“For me, the hardest part of writing is the work you have to do not-writing.”
Every book has its own texture, materiality, and topography. This is not only metaphorical; the process of creating a novel produces all sorts of flotsam–notes, sketches, research, drafts–and sifting through this detritus can provide insight both into the architecture of a work and into the practice of writing. Blunderbuss is excited to run this series, in which we ask writers to select and assemble the artifacts of a book in a way that they find meaningful and revealing. In this installment, Lynn Steger Strong reflects on the walks, runs, and bookstores that helped her write her debut novel Hold Still, released in March by Liverlight/WW Norton.
Hold Still is the story of Maya Taylor, a gifted but emotionally distant English professor, and her daughter Ellie, who at 20 years old is already in need of a fresh start. When Ellie makes a devastating mistake, the two women must try to repair their relationship and confront not only their differences, but their similarities as well. “‘Strong debut’ has a whole new meaning after Hold Still,” writes Heidi Julavits, and according to Topography alum Alexandra Kleeman, “Lynn Steger Strong paints a portrait of familial love that is real, visceral, and all the more dangerous for being unconditional.”
I wrote most of my novel at coffee shops. I can’t stand quiet when I’m writing. I like life and noise and action all around. I like to look up from the work and watch people interacting; I like to eavesdrop on snippets of conversation and steal the cadences of people’s language. I like burrowing into the work, even while there is so much to distract me: it’s only when I’ve missed my subway stop or been jarred out by someone tapping me on the shoulder, that I know I’m finally inside the work the way I want to be.
I need to move constantly when I’m writing. Most of the writing of this book took place between runs and walks, for the two or three or four hour stretches that I could force myself to sit still before I had to move again. In summer, when I didn’t have to teach and when my husband was around to help with our daughters, I’d get up at 5 or 6 and run somewhere between 5 and 15 miles. I’d take the subway into the city and sit and work until I couldn’t anymore. Then I’d walk and walk until I’d moved enough that I might get to work again. I take notes on my phone when I’m running, write in notebooks on the subway or in parks. I have very little recollection of the actual sitting I did to write this book; I remember shaking legs under coffee shop tables and very brisk walks of sometimes hundreds of blocks until I might sit still long enough to get things down again.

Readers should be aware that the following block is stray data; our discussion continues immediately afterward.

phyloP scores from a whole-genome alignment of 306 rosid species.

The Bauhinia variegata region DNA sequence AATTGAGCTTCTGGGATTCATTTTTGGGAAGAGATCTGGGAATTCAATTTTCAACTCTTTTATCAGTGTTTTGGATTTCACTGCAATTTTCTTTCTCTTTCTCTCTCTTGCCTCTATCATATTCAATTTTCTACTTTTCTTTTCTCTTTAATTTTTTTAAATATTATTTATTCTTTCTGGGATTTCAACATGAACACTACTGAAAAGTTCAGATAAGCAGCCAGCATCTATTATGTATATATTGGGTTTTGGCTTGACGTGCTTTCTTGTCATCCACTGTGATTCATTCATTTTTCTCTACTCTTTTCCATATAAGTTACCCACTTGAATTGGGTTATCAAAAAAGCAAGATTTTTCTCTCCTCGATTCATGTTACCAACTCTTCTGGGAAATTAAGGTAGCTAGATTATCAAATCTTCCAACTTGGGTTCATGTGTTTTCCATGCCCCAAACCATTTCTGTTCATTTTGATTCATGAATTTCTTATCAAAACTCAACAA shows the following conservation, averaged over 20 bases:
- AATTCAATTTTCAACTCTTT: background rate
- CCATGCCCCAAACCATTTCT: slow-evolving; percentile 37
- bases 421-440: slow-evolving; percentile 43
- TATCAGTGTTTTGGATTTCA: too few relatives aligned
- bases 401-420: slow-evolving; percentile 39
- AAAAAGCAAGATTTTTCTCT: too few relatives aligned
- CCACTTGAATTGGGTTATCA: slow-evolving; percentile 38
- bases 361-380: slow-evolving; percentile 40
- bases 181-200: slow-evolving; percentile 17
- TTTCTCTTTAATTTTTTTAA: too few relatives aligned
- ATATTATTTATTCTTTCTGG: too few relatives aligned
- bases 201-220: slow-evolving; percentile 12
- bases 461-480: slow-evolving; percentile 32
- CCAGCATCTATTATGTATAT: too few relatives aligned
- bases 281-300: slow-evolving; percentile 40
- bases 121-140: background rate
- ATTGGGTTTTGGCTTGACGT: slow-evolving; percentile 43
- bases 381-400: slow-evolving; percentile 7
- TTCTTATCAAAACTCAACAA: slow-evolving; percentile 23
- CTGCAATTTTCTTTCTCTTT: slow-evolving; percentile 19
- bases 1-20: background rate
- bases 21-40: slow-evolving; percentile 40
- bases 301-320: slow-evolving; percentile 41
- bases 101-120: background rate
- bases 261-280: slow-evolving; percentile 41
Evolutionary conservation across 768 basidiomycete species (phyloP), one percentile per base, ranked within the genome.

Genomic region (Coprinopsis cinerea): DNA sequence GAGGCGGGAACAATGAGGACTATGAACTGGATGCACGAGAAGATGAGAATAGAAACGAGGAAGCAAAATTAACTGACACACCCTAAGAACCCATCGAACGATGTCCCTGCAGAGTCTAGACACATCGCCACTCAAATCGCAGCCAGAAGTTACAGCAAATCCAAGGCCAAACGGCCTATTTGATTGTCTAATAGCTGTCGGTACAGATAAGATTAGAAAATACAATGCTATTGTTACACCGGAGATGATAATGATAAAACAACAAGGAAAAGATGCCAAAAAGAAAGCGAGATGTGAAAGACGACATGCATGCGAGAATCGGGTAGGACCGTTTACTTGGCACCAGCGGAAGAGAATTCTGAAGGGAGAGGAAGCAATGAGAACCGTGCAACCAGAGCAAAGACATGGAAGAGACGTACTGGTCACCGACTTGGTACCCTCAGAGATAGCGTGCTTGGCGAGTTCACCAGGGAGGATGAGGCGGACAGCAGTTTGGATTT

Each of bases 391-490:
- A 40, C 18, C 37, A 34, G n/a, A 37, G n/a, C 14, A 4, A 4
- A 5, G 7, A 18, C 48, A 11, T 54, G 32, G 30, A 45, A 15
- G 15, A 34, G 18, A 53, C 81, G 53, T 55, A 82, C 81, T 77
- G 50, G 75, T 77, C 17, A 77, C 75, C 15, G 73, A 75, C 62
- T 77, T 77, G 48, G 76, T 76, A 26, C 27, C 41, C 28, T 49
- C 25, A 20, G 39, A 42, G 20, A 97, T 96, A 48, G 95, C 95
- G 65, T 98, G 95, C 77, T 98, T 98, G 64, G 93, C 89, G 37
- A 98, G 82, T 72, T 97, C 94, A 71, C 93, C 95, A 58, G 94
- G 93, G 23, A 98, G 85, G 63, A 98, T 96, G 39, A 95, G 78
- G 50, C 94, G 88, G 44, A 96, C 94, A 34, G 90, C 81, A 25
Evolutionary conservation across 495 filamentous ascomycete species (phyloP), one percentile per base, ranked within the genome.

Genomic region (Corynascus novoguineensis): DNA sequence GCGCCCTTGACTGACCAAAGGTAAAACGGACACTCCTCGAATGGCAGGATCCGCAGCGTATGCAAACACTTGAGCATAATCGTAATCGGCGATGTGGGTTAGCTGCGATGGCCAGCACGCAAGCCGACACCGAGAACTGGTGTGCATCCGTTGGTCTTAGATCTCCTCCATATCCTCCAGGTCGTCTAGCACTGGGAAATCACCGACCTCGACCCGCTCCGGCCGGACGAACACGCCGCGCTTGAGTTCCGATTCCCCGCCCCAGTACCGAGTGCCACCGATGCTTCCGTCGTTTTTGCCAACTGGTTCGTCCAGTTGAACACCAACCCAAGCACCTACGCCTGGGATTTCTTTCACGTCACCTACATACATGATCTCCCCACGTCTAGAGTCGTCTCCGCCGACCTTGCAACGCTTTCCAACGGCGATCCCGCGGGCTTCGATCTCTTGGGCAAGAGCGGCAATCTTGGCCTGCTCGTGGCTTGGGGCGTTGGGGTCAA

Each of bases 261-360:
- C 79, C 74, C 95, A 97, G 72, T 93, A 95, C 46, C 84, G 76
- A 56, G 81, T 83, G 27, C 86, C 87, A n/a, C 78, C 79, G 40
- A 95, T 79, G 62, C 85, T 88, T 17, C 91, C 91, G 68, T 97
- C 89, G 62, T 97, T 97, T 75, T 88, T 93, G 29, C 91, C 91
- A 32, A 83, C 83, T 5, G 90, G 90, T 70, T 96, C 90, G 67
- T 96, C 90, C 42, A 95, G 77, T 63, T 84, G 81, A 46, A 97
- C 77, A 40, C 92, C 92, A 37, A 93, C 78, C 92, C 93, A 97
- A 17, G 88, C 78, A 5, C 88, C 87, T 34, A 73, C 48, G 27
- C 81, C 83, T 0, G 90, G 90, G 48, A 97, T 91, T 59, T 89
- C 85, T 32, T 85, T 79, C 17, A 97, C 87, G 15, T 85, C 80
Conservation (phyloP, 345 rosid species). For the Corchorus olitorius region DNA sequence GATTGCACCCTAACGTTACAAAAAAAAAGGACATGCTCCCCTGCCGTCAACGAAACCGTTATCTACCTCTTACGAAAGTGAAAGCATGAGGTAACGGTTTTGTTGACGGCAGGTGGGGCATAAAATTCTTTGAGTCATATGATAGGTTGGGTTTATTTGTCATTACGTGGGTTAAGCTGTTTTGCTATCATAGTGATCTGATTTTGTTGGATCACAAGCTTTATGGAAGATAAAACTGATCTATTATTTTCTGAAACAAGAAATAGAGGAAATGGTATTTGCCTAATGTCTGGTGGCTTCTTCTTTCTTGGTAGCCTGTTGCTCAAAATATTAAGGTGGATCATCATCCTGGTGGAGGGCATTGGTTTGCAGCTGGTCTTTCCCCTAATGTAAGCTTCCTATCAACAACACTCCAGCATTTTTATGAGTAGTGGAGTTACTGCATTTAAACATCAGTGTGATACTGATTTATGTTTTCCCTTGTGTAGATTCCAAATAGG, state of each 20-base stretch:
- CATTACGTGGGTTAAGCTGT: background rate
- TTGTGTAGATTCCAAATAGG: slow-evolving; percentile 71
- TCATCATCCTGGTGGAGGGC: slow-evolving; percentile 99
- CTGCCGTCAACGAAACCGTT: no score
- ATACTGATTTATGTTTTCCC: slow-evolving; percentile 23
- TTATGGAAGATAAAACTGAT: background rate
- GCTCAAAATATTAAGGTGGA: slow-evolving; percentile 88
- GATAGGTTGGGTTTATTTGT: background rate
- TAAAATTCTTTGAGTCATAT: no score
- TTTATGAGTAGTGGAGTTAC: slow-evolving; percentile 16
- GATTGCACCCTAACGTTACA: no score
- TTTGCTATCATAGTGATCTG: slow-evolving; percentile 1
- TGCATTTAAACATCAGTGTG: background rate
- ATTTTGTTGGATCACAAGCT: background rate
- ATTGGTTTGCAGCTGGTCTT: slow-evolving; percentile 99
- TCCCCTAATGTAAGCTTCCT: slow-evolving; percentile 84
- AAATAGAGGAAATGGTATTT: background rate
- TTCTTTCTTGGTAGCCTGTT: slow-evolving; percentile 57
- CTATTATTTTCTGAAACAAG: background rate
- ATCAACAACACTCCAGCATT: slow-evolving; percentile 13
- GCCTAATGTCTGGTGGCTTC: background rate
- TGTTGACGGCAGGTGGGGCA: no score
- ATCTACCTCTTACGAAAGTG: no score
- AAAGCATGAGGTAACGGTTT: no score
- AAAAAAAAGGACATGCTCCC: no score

I am a writer who needs always to be reading. The best part, to me, about writing is feeling as if I am in a sort of conversation with all those who came before. Just down the street from the coffee shop where I do much of my writing is one of my favorite bookshops, favorite spaces really, in the world, Three Lives and Co. I discovered so many writers I would have never known about were it not for them and their thoughtfully cultivated tables: Jim Crace, Lidia Yuknavitch, Rebecca Lee. It’s a gorgeous bookshop, small with dark wood and little nooks inside of it, with an impossibly well-informed and friendly staff. I used to go there even when I couldn’t afford to buy anything, back during my first stint in New York. They let me, no doubt unwashed and mopey, loiter in the corner for hours and never kicked me out.
My book alternates between two different characters and two different timelines, and I came to believe that the transitions between these chapters, the way that they were both speaking to one another and sometimes failing to, held as much of the plot as the chapters themselves. So, after one of the many drafts, when I was feeling incapable of looking at the sentences any longer, I made this board of colored index cards. I wrote a brief summary of what happened in every chapter, then arranged them as they were inside the book. I looked at this for maybe three days before setting it behind a desk, mostly forgotten, but that image in my head—of all of it together—helped me to figure out the conversation between the sections, what I hoped each moment of transition would offer that would make the book stronger than simply the sum of all its parts.
For me, the hardest part of writing is the work you have to do not-writing: the thinking, the walking, the talking to brilliant friends with no end in mind. This is such a necessary part for me, but also the hardest part to make space for when you have normal life responsibilities like jobs, kids, rent. For all of that, I am eternally grateful to New York for forcing this sort of space upon me in ways other lives might not: subway rides, walks with our kids, taking the dog to the park. There is all this time that is both productive and mindless, time that might be filled with plot planning, character making, building worlds inside your head.
Featured image by Hayley Thornton-Kennedy.